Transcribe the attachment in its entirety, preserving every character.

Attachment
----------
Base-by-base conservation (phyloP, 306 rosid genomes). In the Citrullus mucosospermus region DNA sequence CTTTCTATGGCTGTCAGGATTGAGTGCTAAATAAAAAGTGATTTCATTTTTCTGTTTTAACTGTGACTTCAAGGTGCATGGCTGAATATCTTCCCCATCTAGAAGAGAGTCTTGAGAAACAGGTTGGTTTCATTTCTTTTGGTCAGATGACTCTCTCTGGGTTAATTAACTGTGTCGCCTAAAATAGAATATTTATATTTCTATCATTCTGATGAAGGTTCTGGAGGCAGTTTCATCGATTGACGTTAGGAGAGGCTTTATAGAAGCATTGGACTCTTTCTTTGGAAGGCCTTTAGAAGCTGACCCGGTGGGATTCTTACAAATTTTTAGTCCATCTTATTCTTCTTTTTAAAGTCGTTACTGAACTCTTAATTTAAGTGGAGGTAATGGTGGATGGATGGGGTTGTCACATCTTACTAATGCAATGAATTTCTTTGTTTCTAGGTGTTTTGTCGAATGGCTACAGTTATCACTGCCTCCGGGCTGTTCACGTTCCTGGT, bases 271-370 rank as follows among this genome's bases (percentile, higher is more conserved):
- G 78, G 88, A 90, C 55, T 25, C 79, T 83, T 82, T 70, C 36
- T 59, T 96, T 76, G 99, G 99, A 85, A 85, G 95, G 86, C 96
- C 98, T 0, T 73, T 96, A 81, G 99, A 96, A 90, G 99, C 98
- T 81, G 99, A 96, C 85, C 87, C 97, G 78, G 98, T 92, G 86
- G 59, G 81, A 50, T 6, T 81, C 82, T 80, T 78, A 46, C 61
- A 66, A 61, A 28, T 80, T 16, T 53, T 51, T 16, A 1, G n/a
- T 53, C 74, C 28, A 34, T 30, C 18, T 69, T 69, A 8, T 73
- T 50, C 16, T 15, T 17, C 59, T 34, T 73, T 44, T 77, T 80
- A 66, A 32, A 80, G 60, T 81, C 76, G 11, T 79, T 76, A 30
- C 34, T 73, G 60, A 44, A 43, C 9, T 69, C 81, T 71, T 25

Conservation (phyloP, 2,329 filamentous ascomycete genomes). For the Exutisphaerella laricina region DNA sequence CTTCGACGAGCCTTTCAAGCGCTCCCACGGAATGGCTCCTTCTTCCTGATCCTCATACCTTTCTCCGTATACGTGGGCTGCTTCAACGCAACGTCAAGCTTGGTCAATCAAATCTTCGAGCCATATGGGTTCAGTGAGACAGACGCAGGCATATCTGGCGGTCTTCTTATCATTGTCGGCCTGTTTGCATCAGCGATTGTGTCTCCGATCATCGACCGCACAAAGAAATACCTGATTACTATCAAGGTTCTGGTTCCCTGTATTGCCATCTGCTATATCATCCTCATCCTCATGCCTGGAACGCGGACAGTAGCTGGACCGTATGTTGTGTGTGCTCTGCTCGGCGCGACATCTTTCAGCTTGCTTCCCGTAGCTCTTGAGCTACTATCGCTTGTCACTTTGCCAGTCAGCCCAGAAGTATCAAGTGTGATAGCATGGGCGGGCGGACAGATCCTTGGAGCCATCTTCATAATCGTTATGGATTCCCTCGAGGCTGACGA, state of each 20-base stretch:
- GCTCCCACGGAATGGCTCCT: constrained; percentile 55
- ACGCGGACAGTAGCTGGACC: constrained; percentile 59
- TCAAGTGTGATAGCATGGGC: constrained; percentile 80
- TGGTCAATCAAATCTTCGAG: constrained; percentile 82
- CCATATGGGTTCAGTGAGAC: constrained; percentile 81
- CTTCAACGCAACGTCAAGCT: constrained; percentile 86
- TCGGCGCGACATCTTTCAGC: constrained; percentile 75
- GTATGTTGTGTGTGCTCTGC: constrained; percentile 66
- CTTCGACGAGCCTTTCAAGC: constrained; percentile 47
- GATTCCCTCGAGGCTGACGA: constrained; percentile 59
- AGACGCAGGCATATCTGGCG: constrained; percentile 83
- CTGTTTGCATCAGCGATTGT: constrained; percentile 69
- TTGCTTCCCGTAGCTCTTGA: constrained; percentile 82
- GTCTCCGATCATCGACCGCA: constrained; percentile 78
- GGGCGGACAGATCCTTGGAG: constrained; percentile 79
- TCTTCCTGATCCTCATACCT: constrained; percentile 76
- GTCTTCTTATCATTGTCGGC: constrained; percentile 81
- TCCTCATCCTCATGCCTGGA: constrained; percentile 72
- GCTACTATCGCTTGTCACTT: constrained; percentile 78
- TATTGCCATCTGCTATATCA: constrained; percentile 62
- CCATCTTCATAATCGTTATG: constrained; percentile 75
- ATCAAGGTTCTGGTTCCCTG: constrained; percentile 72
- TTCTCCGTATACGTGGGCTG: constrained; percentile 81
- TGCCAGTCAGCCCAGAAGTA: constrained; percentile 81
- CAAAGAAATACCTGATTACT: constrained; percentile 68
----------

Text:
Base-by-base conservation (phyloP, 306 rosid genomes). In the Citrullus mucosospermus region DNA sequence CTTTCTATGGCTGTCAGGATTGAGTGCTAAATAAAAAGTGATTTCATTTTTCTGTTTTAACTGTGACTTCAAGGTGCATGGCTGAATATCTTCCCCATCTAGAAGAGAGTCTTGAGAAACAGGTTGGTTTCATTTCTTTTGGTCAGATGACTCTCTCTGGGTTAATTAACTGTGTCGCCTAAAATAGAATATTTATATTTCTATCATTCTGATGAAGGTTCTGGAGGCAGTTTCATCGATTGACGTTAGGAGAGGCTTTATAGAAGCATTGGACTCTTTCTTTGGAAGGCCTTTAGAAGCTGACCCGGTGGGATTCTTACAAATTTTTAGTCCATCTTATTCTTCTTTTTAAAGTCGTTACTGAACTCTTAATTTAAGTGGAGGTAATGGTGGATGGATGGGGTTGTCACATCTTACTAATGCAATGAATTTCTTTGTTTCTAGGTGTTTTGTCGAATGGCTACAGTTATCACTGCCTCCGGGCTGTTCACGTTCCTGGT, bases 271-370 rank as follows among this genome's bases (percentile, higher is more conserved):
- G 78, G 88, A 90, C 55, T 25, C 79, T 83, T 82, T 70, C 36
- T 59, T 96, T 76, G 99, G 99, A 85, A 85, G 95, G 86, C 96
- C 98, T 0, T 73, T 96, A 81, G 99, A 96, A 90, G 99, C 98
- T 81, G 99, A 96, C 85, C 87, C 97, G 78, G 98, T 92, G 86
- G 59, G 81, A 50, T 6, T 81, C 82, T 80, T 78, A 46, C 61
- A 66, A 61, A 28, T 80, T 16, T 53, T 51, T 16, A 1, G n/a
- T 53, C 74, C 28, A 34, T 30, C 18, T 69, T 69, A 8, T 73
- T 50, C 16, T 15, T 17, C 59, T 34, T 73, T 44, T 77, T 80
- A 66, A 32, A 80, G 60, T 81, C 76, G 11, T 79, T 76, A 30
- C 34, T 73, G 60, A 44, A 43, C 9, T 69, C 81, T 71, T 25

Conservation (phyloP, 2,329 filamentous ascomycete genomes). For the Exutisphaerella laricina region DNA sequence CTTCGACGAGCCTTTCAAGCGCTCCCACGGAATGGCTCCTTCTTCCTGATCCTCATACCTTTCTCCGTATACGTGGGCTGCTTCAACGCAACGTCAAGCTTGGTCAATCAAATCTTCGAGCCATATGGGTTCAGTGAGACAGACGCAGGCATATCTGGCGGTCTTCTTATCATTGTCGGCCTGTTTGCATCAGCGATTGTGTCTCCGATCATCGACCGCACAAAGAAATACCTGATTACTATCAAGGTTCTGGTTCCCTGTATTGCCATCTGCTATATCATCCTCATCCTCATGCCTGGAACGCGGACAGTAGCTGGACCGTATGTTGTGTGTGCTCTGCTCGGCGCGACATCTTTCAGCTTGCTTCCCGTAGCTCTTGAGCTACTATCGCTTGTCACTTTGCCAGTCAGCCCAGAAGTATCAAGTGTGATAGCATGGGCGGGCGGACAGATCCTTGGAGCCATCTTCATAATCGTTATGGATTCCCTCGAGGCTGACGA, state of each 20-base stretch:
- GCTCCCACGGAATGGCTCCT: constrained; percentile 55
- ACGCGGACAGTAGCTGGACC: constrained; percentile 59
- TCAAGTGTGATAGCATGGGC: constrained; percentile 80
- TGGTCAATCAAATCTTCGAG: constrained; percentile 82
- CCATATGGGTTCAGTGAGAC: constrained; percentile 81
- CTTCAACGCAACGTCAAGCT: constrained; percentile 86
- TCGGCGCGACATCTTTCAGC: constrained; percentile 75
- GTATGTTGTGTGTGCTCTGC: constrained; percentile 66
- CTTCGACGAGCCTTTCAAGC: constrained; percentile 47
- GATTCCCTCGAGGCTGACGA: constrained; percentile 59
- AGACGCAGGCATATCTGGCG: constrained; percentile 83
- CTGTTTGCATCAGCGATTGT: constrained; percentile 69
- TTGCTTCCCGTAGCTCTTGA: constrained; percentile 82
- GTCTCCGATCATCGACCGCA: constrained; percentile 78
- GGGCGGACAGATCCTTGGAG: constrained; percentile 79
- TCTTCCTGATCCTCATACCT: constrained; percentile 76
- GTCTTCTTATCATTGTCGGC: constrained; percentile 81
- TCCTCATCCTCATGCCTGGA: constrained; percentile 72
- GCTACTATCGCTTGTCACTT: constrained; percentile 78
- TATTGCCATCTGCTATATCA: constrained; percentile 62
- CCATCTTCATAATCGTTATG: constrained; percentile 75
- ATCAAGGTTCTGGTTCCCTG: constrained; percentile 72
- TTCTCCGTATACGTGGGCTG: constrained; percentile 81
- TGCCAGTCAGCCCAGAAGTA: constrained; percentile 81
- CAAAGAAATACCTGATTACT: constrained; percentile 68